London Met training cancelled as numbers fall off a cliff
A RIBA-backed course aimed at equipping EU architects to work in the UK is teetering on a knife-edge after Brexit pushed numbers off a cliff.
For years the Cass’s 10-week Practice in the UK course attracted growing numbers of students. It has been running twice a year since its launch in 2013.
But interest collapsed immediately after Brexit as architects who qualified in Europe digested the implications of Britain’s decision to leave the EU.
January’s course had to be cancelled after almost no one signed up. And the next course, which is due to start this month, is “on a knife edge”, said course leader Richard Gatti, of Gatti Routh Rhodes.
“The numbers went up by 10 people each time for the first four courses. Just before Brexit we had 47,” he said.
“But immediately after Brexit it almost halved to 25. Then it stayed stable at that level before crashing in January.
“I was quite shocked, but it was clear it was because of the uncertainty created by Brexit.
“People are telling me they are finding it harder to get work, returning home, and discouraging friends from coming over.
“No one really knows where they will stand in a year’s time – which means making hard choices about settling in a new city.”
The course, which costs £920, covers similar material to part III but does not lead to accreditation as an architect. Subjects include the UK’s planning and legal system, appointing a contractor and working with sub-consultants, with guests speakers for each topic.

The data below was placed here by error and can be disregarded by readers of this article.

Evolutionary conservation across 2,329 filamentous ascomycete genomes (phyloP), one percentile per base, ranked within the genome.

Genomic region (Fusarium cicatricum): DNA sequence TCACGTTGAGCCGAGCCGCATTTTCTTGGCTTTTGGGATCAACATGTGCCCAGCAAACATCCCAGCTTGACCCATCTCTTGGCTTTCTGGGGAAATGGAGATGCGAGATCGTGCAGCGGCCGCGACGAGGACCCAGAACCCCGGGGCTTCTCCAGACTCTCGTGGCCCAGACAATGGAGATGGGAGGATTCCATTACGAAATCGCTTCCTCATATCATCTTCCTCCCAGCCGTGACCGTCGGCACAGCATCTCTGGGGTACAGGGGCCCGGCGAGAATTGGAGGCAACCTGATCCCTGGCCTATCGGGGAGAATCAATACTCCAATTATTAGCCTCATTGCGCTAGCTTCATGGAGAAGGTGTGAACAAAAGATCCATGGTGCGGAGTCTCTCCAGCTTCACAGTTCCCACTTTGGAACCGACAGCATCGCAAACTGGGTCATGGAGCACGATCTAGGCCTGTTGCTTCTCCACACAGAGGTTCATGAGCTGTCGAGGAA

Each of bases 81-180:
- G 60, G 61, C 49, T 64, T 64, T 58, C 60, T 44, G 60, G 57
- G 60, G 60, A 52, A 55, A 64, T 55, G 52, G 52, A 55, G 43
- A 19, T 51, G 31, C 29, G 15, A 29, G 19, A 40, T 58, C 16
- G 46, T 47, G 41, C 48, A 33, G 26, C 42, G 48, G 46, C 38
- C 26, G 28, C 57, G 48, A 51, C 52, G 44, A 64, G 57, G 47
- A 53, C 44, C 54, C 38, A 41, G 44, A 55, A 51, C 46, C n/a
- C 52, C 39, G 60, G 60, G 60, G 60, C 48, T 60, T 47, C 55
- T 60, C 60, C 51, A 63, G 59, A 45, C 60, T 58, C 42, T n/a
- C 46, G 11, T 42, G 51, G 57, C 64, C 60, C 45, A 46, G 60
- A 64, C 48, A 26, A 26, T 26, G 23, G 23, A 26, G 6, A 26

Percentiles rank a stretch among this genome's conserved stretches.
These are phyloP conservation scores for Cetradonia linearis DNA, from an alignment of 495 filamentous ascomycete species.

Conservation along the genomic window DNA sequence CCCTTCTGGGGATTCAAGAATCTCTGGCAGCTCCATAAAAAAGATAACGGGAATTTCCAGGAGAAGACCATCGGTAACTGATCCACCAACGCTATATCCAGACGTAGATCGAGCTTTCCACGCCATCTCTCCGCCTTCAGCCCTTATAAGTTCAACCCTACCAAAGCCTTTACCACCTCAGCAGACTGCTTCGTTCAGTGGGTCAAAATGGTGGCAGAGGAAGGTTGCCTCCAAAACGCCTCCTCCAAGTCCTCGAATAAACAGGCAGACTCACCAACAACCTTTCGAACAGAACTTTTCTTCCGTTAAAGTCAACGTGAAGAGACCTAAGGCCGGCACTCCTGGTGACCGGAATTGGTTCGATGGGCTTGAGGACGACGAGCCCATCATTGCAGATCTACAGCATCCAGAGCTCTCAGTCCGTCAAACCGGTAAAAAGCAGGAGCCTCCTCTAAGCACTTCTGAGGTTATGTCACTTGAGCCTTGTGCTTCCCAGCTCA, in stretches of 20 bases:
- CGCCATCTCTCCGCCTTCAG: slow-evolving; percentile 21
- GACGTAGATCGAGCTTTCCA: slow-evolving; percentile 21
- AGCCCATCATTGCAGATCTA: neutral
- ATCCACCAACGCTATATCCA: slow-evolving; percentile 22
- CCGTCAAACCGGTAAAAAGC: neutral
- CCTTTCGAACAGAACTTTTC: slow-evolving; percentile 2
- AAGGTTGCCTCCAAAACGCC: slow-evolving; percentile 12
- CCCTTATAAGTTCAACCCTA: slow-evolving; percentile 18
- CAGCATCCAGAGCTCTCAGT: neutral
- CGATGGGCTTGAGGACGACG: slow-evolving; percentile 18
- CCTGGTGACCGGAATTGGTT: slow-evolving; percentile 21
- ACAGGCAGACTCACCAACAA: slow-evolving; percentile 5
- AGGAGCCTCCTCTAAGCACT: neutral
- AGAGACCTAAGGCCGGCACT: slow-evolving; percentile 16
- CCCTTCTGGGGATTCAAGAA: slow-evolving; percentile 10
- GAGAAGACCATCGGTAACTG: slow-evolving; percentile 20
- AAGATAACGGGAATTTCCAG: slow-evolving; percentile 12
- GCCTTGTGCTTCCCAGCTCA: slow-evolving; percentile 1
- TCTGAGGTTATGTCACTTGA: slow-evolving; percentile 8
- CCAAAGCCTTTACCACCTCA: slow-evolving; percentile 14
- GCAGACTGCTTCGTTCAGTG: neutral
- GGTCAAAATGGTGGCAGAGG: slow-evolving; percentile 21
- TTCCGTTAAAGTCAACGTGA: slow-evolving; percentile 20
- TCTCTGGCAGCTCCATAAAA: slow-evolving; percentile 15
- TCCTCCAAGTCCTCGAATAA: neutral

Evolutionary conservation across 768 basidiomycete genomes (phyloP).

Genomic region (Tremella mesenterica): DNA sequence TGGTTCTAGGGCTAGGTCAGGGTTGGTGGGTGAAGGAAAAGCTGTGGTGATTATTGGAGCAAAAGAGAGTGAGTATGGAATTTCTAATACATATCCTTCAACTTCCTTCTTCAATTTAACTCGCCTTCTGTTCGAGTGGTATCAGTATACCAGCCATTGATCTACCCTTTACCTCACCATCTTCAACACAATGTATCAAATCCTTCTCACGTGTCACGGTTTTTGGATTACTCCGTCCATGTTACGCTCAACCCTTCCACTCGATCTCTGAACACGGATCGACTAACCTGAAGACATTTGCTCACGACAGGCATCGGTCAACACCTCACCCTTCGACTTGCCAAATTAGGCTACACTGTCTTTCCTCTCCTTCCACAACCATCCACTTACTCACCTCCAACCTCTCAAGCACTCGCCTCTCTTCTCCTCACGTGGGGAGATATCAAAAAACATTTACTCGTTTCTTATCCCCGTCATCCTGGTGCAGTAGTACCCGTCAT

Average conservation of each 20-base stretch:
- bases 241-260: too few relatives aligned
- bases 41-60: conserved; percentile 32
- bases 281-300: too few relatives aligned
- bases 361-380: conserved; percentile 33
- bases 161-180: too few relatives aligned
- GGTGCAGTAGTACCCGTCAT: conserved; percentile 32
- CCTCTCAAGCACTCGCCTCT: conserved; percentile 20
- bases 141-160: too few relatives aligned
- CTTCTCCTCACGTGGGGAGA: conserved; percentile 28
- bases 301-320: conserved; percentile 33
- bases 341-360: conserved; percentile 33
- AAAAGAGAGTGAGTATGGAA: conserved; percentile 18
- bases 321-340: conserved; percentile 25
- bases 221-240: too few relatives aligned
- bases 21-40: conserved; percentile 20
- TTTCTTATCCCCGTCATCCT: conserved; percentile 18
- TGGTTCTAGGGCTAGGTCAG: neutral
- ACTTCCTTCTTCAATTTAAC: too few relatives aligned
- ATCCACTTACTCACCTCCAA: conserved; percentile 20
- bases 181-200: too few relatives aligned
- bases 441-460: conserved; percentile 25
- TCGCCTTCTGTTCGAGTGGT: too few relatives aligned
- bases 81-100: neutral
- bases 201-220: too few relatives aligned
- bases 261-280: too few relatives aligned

It is aimed at largely EU architects whose qualifications are recognised in the UK. Despite lobbying by the RIBA, it is not clear how the reciprocal arrangement will work after Britain leaves the EU next year.
An RIBA survey last month found 60% of architects from EU nations are considering leaving the country, up from 40% last year.
In 2016 the Arb reported roughly equal numbers of UK and EU citizens applying to join its register: 1,249 of the new admissions were UK applicants and 1,232 from the EU. But the proportion of applicants from the EU is predicted to drop.
Gatti said: “We found people signed up for the course from two different sources. The first is practices who have employed European architects for their design skills but want to get them up to speed in UK culture and contract. And it may simply be that they are not hiring European architects.
“The other sort I get are people who have come to the UK speculatively looking for work or to start up their own practice and are paying for themselves to do the course as a way to know more about the environment in which they are seeking work.
“And it may be that people feel that coming to London is a riskier proposition than it was nine months ago. If you were looking to set up a new practice in London you would be very aware that your citizenship rights could be about to change.
“Setting up new practices is an enormous financial and emotional investment and maybe it’s just not a good time to do that. I would certainly be sympathetic to the argument of waiting till it settles down a bit.”